The Global #changewesee

Over the last two weeks, hundreds of Labour activists have been tweeting about change they’ve seen in their communities. From new schools, to refurbished hospitals, to libraries, to SureStart centres, the campaign has catalogued hundreds of examples of the tangible differences that the Labour government has made in the last 13 years and reminded us of the stark choice we face at the next election.

But the truth is that #changewesee isn’t just in the UK but around the world. Thanks to the Labour Government’s commitment to alleviating poverty through the work of DFID, in the same way thousands of communities in the UK have benefited from our investment in schools and hospitals, so have tens of thousands of communities around the world thanks to the Government’s record of increasing aid and cancelling debt.

Very few Labour activists will have had the opportunity to see the transformation that has been made to communities around the world, but in their roles as ministers for International Development both Douglas Alexander MP and Mike Foster MP have had the opportunity. At the launch of LCID on Monday night, I asked them to share with us one example of #changewesee during their travels around the world.

Douglas Alexander shared about a primary school in Uganda, recalling how abolishing schools fees on the Friday, saw hundreds of extra children turn up eager to learn on the Monday. He said that each class was full of children, all sat quietly keen to learn. A stark reminder of the importance of how the UK government has been helping to unlock potential through its support for universal primary education.

Mike Foster MP talked about visiting Chars, low-lying sand islands in Bangladesh. He described how this community was prone to the effects of rising sea levels, but thanks to help from the UK government villagers had been able to raise their homes above the level of 2007 floods, develop sustainable livelihoods allowing them to earn an income through growing crops and by helping them to build latrines to reduce the incidence and spread of disease. You can find out more about the visit to Bangladesh in the video below;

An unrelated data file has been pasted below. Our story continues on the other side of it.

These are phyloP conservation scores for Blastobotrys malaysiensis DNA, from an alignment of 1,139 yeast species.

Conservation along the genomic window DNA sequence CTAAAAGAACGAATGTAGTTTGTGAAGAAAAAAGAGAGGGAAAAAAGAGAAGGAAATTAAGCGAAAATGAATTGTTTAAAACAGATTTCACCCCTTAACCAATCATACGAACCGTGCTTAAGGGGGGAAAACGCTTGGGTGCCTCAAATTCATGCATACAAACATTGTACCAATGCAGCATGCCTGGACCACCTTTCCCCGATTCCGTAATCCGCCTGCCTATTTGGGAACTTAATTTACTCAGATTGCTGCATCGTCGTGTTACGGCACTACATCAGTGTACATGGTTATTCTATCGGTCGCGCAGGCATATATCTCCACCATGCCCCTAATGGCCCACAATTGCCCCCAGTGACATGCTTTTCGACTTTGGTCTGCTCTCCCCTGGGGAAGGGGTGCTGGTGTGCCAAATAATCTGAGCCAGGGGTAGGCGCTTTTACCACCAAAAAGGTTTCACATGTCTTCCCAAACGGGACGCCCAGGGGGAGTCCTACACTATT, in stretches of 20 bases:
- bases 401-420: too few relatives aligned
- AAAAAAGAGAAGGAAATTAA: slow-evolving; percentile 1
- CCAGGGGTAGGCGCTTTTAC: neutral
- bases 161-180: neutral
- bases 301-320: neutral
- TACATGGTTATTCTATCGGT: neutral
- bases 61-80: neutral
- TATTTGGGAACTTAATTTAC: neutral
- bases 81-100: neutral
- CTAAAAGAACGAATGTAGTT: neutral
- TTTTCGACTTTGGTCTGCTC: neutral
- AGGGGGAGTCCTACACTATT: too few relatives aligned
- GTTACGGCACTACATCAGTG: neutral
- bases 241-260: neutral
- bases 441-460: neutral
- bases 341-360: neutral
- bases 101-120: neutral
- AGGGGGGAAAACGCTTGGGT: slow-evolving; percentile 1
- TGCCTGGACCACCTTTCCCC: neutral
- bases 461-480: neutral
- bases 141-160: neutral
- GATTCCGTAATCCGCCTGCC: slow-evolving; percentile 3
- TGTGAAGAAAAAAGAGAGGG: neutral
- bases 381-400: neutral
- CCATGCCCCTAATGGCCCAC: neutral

If you have a global #changewesee that you have experienced and want to share, please get in touch with us by emailing tim@lcid.org.uk.

By Tom Baker

Douglas Alexander speaks at Labour Campaign for International Development Launch

Last night, the Labour Campaign for International Development officially launched at an event at the House of Commons, with an impressive audience of politicians, the international development sector and party activists. There was only room to stand as Secretary of State Douglas Alexander began his keynote speech, with Minister Mike Foster also taking questions and Glenys Kinnock, Minister for Africa, in attendance.

Douglas Alexander shared that the Labour movement has long identified itself strongly with international development. Members of the Labour Party fought powerfully for justice in South Africa during apartheid, refusing to ignore Mandela’s long walk to political freedom. Indeed, this passion for equality and justice is the foundation for the Department for International Development (DfID). The New Labour government created the department in 1997 in recognition of the attention that international development deserves and requires. “It is on the shoulders of giants,” such as Glenys Kinnock that the UK’s modern approach to international development stands, Douglas told us.

What makes LCID unique, as Douglas said, is that we represent a group that unquestionably holds Labour values of fairness and justice at its core, and also unequivocally believes in the need for international development. The Tory threat to DfID and the developing world is real: siphoning off money to the Ministry of Defence and the Department of Energy and Climate Change will leave DfID stripped of its power to help the developing world. This is a real threat with a reach that will span the globe.

.

But there is more to be done than exposing the Tories: we must make a positive case for Labour’s approach to international development.